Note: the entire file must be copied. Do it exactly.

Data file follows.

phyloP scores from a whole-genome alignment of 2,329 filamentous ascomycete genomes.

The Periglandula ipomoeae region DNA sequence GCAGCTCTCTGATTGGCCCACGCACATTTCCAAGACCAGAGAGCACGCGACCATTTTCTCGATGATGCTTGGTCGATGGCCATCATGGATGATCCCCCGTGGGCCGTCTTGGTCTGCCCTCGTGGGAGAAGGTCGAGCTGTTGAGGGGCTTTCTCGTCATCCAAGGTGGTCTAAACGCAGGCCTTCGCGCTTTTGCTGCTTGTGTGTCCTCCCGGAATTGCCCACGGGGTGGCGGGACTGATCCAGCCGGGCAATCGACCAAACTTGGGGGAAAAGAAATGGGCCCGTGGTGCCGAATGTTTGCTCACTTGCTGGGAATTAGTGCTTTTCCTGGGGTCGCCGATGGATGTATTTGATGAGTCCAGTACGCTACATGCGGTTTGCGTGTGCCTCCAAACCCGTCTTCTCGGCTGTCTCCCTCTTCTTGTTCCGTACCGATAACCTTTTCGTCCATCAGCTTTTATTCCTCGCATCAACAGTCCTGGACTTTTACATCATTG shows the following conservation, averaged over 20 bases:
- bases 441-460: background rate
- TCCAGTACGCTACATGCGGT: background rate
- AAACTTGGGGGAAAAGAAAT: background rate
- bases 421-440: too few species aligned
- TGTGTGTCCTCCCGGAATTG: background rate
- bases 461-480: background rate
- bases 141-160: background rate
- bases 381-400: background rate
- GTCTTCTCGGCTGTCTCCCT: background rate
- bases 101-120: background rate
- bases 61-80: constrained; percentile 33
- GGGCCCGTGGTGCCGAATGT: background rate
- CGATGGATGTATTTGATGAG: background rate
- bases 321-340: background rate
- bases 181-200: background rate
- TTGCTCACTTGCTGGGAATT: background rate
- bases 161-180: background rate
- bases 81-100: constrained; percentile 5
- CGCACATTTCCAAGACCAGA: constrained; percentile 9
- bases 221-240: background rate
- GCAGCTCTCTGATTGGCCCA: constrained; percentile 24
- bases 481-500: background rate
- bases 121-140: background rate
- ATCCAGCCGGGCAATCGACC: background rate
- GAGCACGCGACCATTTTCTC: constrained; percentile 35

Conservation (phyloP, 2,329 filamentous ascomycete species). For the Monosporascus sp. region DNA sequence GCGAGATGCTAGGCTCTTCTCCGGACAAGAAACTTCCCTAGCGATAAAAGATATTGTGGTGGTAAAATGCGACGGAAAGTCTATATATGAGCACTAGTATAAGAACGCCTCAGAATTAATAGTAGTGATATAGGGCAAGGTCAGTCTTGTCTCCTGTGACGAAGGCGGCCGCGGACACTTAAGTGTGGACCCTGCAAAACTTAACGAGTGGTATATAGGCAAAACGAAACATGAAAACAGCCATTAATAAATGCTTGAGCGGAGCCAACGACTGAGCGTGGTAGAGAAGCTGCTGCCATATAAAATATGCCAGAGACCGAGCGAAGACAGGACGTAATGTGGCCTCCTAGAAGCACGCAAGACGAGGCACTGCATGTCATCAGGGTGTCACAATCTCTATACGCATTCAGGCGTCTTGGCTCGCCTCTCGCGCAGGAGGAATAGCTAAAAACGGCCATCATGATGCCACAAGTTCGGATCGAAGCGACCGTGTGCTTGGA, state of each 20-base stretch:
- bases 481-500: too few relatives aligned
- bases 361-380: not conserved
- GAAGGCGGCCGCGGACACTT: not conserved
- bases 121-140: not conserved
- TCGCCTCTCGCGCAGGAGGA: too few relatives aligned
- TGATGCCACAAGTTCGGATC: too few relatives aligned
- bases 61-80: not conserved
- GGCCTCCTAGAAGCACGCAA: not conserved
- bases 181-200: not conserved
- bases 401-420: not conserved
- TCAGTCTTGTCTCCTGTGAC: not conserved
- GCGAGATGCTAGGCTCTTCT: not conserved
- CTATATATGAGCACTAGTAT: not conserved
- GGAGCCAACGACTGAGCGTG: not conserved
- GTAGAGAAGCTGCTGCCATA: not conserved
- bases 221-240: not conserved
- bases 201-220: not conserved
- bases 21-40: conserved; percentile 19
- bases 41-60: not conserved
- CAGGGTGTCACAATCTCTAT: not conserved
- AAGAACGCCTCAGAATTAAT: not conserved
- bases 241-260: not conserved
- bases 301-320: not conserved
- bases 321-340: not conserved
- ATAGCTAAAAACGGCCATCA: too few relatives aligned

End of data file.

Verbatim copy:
phyloP scores from a whole-genome alignment of 2,329 filamentous ascomycete genomes.

The Periglandula ipomoeae region DNA sequence GCAGCTCTCTGATTGGCCCACGCACATTTCCAAGACCAGAGAGCACGCGACCATTTTCTCGATGATGCTTGGTCGATGGCCATCATGGATGATCCCCCGTGGGCCGTCTTGGTCTGCCCTCGTGGGAGAAGGTCGAGCTGTTGAGGGGCTTTCTCGTCATCCAAGGTGGTCTAAACGCAGGCCTTCGCGCTTTTGCTGCTTGTGTGTCCTCCCGGAATTGCCCACGGGGTGGCGGGACTGATCCAGCCGGGCAATCGACCAAACTTGGGGGAAAAGAAATGGGCCCGTGGTGCCGAATGTTTGCTCACTTGCTGGGAATTAGTGCTTTTCCTGGGGTCGCCGATGGATGTATTTGATGAGTCCAGTACGCTACATGCGGTTTGCGTGTGCCTCCAAACCCGTCTTCTCGGCTGTCTCCCTCTTCTTGTTCCGTACCGATAACCTTTTCGTCCATCAGCTTTTATTCCTCGCATCAACAGTCCTGGACTTTTACATCATTG shows the following conservation, averaged over 20 bases:
- bases 441-460: background rate
- TCCAGTACGCTACATGCGGT: background rate
- AAACTTGGGGGAAAAGAAAT: background rate
- bases 421-440: too few species aligned
- TGTGTGTCCTCCCGGAATTG: background rate
- bases 461-480: background rate
- bases 141-160: background rate
- bases 381-400: background rate
- GTCTTCTCGGCTGTCTCCCT: background rate
- bases 101-120: background rate
- bases 61-80: constrained; percentile 33
- GGGCCCGTGGTGCCGAATGT: background rate
- CGATGGATGTATTTGATGAG: background rate
- bases 321-340: background rate
- bases 181-200: background rate
- TTGCTCACTTGCTGGGAATT: background rate
- bases 161-180: background rate
- bases 81-100: constrained; percentile 5
- CGCACATTTCCAAGACCAGA: constrained; percentile 9
- bases 221-240: background rate
- GCAGCTCTCTGATTGGCCCA: constrained; percentile 24
- bases 481-500: background rate
- bases 121-140: background rate
- ATCCAGCCGGGCAATCGACC: background rate
- GAGCACGCGACCATTTTCTC: constrained; percentile 35

Conservation (phyloP, 2,329 filamentous ascomycete species). For the Monosporascus sp. region DNA sequence GCGAGATGCTAGGCTCTTCTCCGGACAAGAAACTTCCCTAGCGATAAAAGATATTGTGGTGGTAAAATGCGACGGAAAGTCTATATATGAGCACTAGTATAAGAACGCCTCAGAATTAATAGTAGTGATATAGGGCAAGGTCAGTCTTGTCTCCTGTGACGAAGGCGGCCGCGGACACTTAAGTGTGGACCCTGCAAAACTTAACGAGTGGTATATAGGCAAAACGAAACATGAAAACAGCCATTAATAAATGCTTGAGCGGAGCCAACGACTGAGCGTGGTAGAGAAGCTGCTGCCATATAAAATATGCCAGAGACCGAGCGAAGACAGGACGTAATGTGGCCTCCTAGAAGCACGCAAGACGAGGCACTGCATGTCATCAGGGTGTCACAATCTCTATACGCATTCAGGCGTCTTGGCTCGCCTCTCGCGCAGGAGGAATAGCTAAAAACGGCCATCATGATGCCACAAGTTCGGATCGAAGCGACCGTGTGCTTGGA, state of each 20-base stretch:
- bases 481-500: too few relatives aligned
- bases 361-380: not conserved
- GAAGGCGGCCGCGGACACTT: not conserved
- bases 121-140: not conserved
- TCGCCTCTCGCGCAGGAGGA: too few relatives aligned
- TGATGCCACAAGTTCGGATC: too few relatives aligned
- bases 61-80: not conserved
- GGCCTCCTAGAAGCACGCAA: not conserved
- bases 181-200: not conserved
- bases 401-420: not conserved
- TCAGTCTTGTCTCCTGTGAC: not conserved
- GCGAGATGCTAGGCTCTTCT: not conserved
- CTATATATGAGCACTAGTAT: not conserved
- GGAGCCAACGACTGAGCGTG: not conserved
- GTAGAGAAGCTGCTGCCATA: not conserved
- bases 221-240: not conserved
- bases 201-220: not conserved
- bases 21-40: conserved; percentile 19
- bases 41-60: not conserved
- CAGGGTGTCACAATCTCTAT: not conserved
- AAGAACGCCTCAGAATTAAT: not conserved
- bases 241-260: not conserved
- bases 301-320: not conserved
- bases 321-340: not conserved
- ATAGCTAAAAACGGCCATCA: too few relatives aligned